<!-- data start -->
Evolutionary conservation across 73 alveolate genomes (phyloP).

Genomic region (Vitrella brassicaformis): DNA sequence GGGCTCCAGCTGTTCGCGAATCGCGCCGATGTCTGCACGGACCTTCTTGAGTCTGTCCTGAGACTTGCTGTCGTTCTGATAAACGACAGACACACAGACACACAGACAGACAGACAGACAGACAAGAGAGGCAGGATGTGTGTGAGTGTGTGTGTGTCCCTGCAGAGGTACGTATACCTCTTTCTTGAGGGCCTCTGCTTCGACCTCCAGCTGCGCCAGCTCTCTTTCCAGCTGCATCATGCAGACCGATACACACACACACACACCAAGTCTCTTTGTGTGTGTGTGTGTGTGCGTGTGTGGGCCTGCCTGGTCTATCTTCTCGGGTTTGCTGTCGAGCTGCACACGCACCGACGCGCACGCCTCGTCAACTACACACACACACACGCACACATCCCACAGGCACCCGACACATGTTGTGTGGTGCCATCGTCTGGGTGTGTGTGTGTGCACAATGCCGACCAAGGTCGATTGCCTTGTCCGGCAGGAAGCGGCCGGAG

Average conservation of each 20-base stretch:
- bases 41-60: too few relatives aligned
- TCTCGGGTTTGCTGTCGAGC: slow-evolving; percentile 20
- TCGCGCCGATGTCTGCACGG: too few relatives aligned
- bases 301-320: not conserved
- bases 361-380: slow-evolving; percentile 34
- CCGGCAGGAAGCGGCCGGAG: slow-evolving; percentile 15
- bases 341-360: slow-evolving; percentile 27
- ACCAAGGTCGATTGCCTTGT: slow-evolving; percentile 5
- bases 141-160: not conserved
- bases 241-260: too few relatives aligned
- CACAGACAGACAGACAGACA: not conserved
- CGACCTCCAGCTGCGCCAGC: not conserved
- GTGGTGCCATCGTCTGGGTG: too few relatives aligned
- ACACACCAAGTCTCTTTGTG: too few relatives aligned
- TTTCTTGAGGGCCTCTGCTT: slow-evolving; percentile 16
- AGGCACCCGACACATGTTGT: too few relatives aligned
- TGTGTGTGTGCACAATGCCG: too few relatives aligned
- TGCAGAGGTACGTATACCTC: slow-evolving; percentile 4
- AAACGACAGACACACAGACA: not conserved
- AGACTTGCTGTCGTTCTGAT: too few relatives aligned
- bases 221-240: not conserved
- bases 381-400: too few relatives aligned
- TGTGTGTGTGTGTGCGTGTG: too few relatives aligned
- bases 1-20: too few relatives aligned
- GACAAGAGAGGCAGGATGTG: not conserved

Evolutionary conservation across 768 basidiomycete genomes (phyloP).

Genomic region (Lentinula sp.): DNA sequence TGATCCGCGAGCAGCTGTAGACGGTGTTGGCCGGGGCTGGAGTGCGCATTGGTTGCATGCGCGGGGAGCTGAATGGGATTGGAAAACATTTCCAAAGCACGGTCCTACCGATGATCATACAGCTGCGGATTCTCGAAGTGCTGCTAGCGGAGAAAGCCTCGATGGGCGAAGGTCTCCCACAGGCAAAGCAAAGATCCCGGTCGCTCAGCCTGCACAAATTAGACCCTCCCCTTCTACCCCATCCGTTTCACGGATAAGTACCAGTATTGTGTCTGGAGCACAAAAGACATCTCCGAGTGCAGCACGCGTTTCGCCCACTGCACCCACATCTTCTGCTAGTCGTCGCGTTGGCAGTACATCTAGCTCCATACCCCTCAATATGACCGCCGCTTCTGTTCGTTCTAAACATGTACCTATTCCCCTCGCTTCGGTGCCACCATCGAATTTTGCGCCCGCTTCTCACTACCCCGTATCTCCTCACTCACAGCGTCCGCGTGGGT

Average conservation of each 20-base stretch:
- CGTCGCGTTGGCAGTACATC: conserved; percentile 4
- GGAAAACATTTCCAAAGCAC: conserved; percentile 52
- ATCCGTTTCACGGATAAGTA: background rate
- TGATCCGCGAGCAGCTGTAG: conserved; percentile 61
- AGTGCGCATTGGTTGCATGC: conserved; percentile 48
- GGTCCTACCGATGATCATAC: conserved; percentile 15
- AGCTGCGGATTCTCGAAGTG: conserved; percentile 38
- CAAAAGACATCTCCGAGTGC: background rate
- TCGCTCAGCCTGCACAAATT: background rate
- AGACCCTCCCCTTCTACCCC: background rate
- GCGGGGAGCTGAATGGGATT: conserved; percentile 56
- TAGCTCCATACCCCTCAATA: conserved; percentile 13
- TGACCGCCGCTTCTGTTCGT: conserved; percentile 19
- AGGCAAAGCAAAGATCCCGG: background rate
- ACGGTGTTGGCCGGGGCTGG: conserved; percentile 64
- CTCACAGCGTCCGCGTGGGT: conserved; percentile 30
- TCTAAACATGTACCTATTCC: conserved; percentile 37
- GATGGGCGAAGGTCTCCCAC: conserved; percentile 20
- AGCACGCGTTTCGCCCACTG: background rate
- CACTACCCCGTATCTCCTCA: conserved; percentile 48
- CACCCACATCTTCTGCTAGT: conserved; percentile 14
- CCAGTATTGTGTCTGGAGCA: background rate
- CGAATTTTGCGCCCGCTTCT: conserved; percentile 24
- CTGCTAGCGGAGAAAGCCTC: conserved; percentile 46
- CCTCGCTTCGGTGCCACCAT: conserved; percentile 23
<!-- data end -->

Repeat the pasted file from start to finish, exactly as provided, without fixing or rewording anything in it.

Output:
Evolutionary conservation across 73 alveolate genomes (phyloP).

Genomic region (Vitrella brassicaformis): DNA sequence GGGCTCCAGCTGTTCGCGAATCGCGCCGATGTCTGCACGGACCTTCTTGAGTCTGTCCTGAGACTTGCTGTCGTTCTGATAAACGACAGACACACAGACACACAGACAGACAGACAGACAGACAAGAGAGGCAGGATGTGTGTGAGTGTGTGTGTGTCCCTGCAGAGGTACGTATACCTCTTTCTTGAGGGCCTCTGCTTCGACCTCCAGCTGCGCCAGCTCTCTTTCCAGCTGCATCATGCAGACCGATACACACACACACACACCAAGTCTCTTTGTGTGTGTGTGTGTGTGCGTGTGTGGGCCTGCCTGGTCTATCTTCTCGGGTTTGCTGTCGAGCTGCACACGCACCGACGCGCACGCCTCGTCAACTACACACACACACACGCACACATCCCACAGGCACCCGACACATGTTGTGTGGTGCCATCGTCTGGGTGTGTGTGTGTGCACAATGCCGACCAAGGTCGATTGCCTTGTCCGGCAGGAAGCGGCCGGAG

Average conservation of each 20-base stretch:
- bases 41-60: too few relatives aligned
- TCTCGGGTTTGCTGTCGAGC: slow-evolving; percentile 20
- TCGCGCCGATGTCTGCACGG: too few relatives aligned
- bases 301-320: not conserved
- bases 361-380: slow-evolving; percentile 34
- CCGGCAGGAAGCGGCCGGAG: slow-evolving; percentile 15
- bases 341-360: slow-evolving; percentile 27
- ACCAAGGTCGATTGCCTTGT: slow-evolving; percentile 5
- bases 141-160: not conserved
- bases 241-260: too few relatives aligned
- CACAGACAGACAGACAGACA: not conserved
- CGACCTCCAGCTGCGCCAGC: not conserved
- GTGGTGCCATCGTCTGGGTG: too few relatives aligned
- ACACACCAAGTCTCTTTGTG: too few relatives aligned
- TTTCTTGAGGGCCTCTGCTT: slow-evolving; percentile 16
- AGGCACCCGACACATGTTGT: too few relatives aligned
- TGTGTGTGTGCACAATGCCG: too few relatives aligned
- TGCAGAGGTACGTATACCTC: slow-evolving; percentile 4
- AAACGACAGACACACAGACA: not conserved
- AGACTTGCTGTCGTTCTGAT: too few relatives aligned
- bases 221-240: not conserved
- bases 381-400: too few relatives aligned
- TGTGTGTGTGTGTGCGTGTG: too few relatives aligned
- bases 1-20: too few relatives aligned
- GACAAGAGAGGCAGGATGTG: not conserved

Evolutionary conservation across 768 basidiomycete genomes (phyloP).

Genomic region (Lentinula sp.): DNA sequence TGATCCGCGAGCAGCTGTAGACGGTGTTGGCCGGGGCTGGAGTGCGCATTGGTTGCATGCGCGGGGAGCTGAATGGGATTGGAAAACATTTCCAAAGCACGGTCCTACCGATGATCATACAGCTGCGGATTCTCGAAGTGCTGCTAGCGGAGAAAGCCTCGATGGGCGAAGGTCTCCCACAGGCAAAGCAAAGATCCCGGTCGCTCAGCCTGCACAAATTAGACCCTCCCCTTCTACCCCATCCGTTTCACGGATAAGTACCAGTATTGTGTCTGGAGCACAAAAGACATCTCCGAGTGCAGCACGCGTTTCGCCCACTGCACCCACATCTTCTGCTAGTCGTCGCGTTGGCAGTACATCTAGCTCCATACCCCTCAATATGACCGCCGCTTCTGTTCGTTCTAAACATGTACCTATTCCCCTCGCTTCGGTGCCACCATCGAATTTTGCGCCCGCTTCTCACTACCCCGTATCTCCTCACTCACAGCGTCCGCGTGGGT

Average conservation of each 20-base stretch:
- CGTCGCGTTGGCAGTACATC: conserved; percentile 4
- GGAAAACATTTCCAAAGCAC: conserved; percentile 52
- ATCCGTTTCACGGATAAGTA: background rate
- TGATCCGCGAGCAGCTGTAG: conserved; percentile 61
- AGTGCGCATTGGTTGCATGC: conserved; percentile 48
- GGTCCTACCGATGATCATAC: conserved; percentile 15
- AGCTGCGGATTCTCGAAGTG: conserved; percentile 38
- CAAAAGACATCTCCGAGTGC: background rate
- TCGCTCAGCCTGCACAAATT: background rate
- AGACCCTCCCCTTCTACCCC: background rate
- GCGGGGAGCTGAATGGGATT: conserved; percentile 56
- TAGCTCCATACCCCTCAATA: conserved; percentile 13
- TGACCGCCGCTTCTGTTCGT: conserved; percentile 19
- AGGCAAAGCAAAGATCCCGG: background rate
- ACGGTGTTGGCCGGGGCTGG: conserved; percentile 64
- CTCACAGCGTCCGCGTGGGT: conserved; percentile 30
- TCTAAACATGTACCTATTCC: conserved; percentile 37
- GATGGGCGAAGGTCTCCCAC: conserved; percentile 20
- AGCACGCGTTTCGCCCACTG: background rate
- CACTACCCCGTATCTCCTCA: conserved; percentile 48
- CACCCACATCTTCTGCTAGT: conserved; percentile 14
- CCAGTATTGTGTCTGGAGCA: background rate
- CGAATTTTGCGCCCGCTTCT: conserved; percentile 24
- CTGCTAGCGGAGAAAGCCTC: conserved; percentile 46
- CCTCGCTTCGGTGCCACCAT: conserved; percentile 23